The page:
Amelie Zilber is 'sick and tired of the stereotype that pretty girls have nothing to say.' Here's how she became Gen Z's go-to for breaking down the news.

·7-min read
Amelie Zilber challenges the beauty and brains dichotomy. (Photo: Getty Images; designed by Quinn Lemmers)
Amelie Zilber challenges the beauty-and-brains dichotomy. (Photo: Getty Images; designed by Quinn Lemmers)

It Figures is Yahoo Life's body image series, delving into the journeys of influential and inspiring figures as they explore what body confidence, body neutrality and self-love mean to them.

It would be difficult to miss Amelie Zilber while scrolling through Instagram or TikTok, where the 19-year-old model has aggregated over 10 million combined followers. But the social media influencer hopes that while her beauty might initially attract someone to her page, it isn’t the reason they stay.

“I like to think that people come to my page because of the way that I look but they stay for the substance,” she tells Yahoo Life.

At a quick glance, it makes sense that the California native, whose mom Christina Zilber is the founder of Jouer Cosmetics, is subject to a lot of praise of her looks, as commenters call her the "prettiest person to ever exist." After dealing with bullying at school and disordered eating throughout her life, however, Zilber explains that she has a more complicated relationship with her body and physical appearance than one may think.

"As someone who has suffered from an eating disorder in the past and who has kind of always had a dysfunctional relationship with food from a very young age, I think it’s an ongoing battle. I have a much better relationship with my body and with food than I did four years ago. But I’m not gonna sit here and lie and say it’s perfect," she explains. "I’ve learned the skills to take myself out of negative patterns of thinking. So when I fall into those patterns I know how to get myself out of them. But that doesn’t mean that they’re not ever there."

When it comes to body image in particular, she admits that comments about her appearance can be "double-edged."

"On one end it’s honestly really amazing because when I sit there and I look at myself and I’m like, I hate everything about myself, in those moments I look through my comments and I’m like 'Ok I’m literally losing my mind. I’m beautiful, people think I’m beautiful, I don’t need to be thinking these things about myself,'" she explains. "On the other end, it can be really hurtful. I do find myself thinking I have to look a certain way or people are really quickly going to notice that I look different. There’s a lot of pressure on the way that I look."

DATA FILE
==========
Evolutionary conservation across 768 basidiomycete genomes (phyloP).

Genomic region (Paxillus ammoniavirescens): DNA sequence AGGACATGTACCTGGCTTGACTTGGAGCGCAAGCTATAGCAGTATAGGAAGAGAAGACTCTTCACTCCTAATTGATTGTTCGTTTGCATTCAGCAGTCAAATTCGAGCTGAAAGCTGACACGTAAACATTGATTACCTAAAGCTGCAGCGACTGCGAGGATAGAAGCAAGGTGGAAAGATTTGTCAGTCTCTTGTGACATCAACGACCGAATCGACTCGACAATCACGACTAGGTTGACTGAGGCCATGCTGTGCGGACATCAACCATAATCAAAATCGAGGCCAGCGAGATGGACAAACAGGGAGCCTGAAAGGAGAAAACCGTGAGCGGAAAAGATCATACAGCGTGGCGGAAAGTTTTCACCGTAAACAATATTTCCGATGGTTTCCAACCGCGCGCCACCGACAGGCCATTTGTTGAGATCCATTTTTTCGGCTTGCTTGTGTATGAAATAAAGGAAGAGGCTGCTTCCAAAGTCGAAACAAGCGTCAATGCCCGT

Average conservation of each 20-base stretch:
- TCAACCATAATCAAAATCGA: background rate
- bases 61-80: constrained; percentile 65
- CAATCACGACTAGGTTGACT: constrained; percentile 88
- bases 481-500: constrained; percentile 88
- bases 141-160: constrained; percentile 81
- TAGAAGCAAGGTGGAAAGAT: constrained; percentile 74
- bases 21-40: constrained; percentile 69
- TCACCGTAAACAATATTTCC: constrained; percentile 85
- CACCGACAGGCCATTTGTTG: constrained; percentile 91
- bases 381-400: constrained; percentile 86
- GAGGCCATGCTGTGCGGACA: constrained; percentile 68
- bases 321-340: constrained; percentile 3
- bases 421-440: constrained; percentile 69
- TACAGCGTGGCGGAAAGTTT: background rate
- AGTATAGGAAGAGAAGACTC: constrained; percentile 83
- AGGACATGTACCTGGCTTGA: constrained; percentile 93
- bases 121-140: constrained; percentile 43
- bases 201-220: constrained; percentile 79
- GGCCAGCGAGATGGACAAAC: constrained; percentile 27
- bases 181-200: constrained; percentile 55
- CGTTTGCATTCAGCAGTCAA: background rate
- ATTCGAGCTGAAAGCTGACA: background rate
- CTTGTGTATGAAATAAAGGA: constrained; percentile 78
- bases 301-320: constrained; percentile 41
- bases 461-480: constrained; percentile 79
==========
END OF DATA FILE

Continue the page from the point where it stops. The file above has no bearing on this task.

Zilber's hope, however, is that the way that she looks is in fact the least interesting thing about her as she becomes one of the leading voices in political activism at her age. And while many might steer away from the difficult topics that she discusses on her page, Zilber explains that nurturing her passion for politics is what has allowed her to find true confidence within herself.

Video: Amelie Zilber on using TikTok to address social and political issues

"I went through a period in high school where I really felt like I had no friends. I was really lonely and when every high school girl was going off to a party on a Saturday night that I wasn’t invited to, I would spend that time doing something that brought me joy and that was reading UN memorandums on the Middle East and reading about the Iran Nuclear Deal and reading what foreign policy experts have to say about what’s happening in Saudi Arabia or what’s happening between Israel and Palestine," she recalls. "I would spend my time delving into those topics and becoming so well versed in these areas of the world that I recognized I have a superpower that basically every other high school girl in my school didn’t have, and for me that gave me the confidence to believe that I had something really special."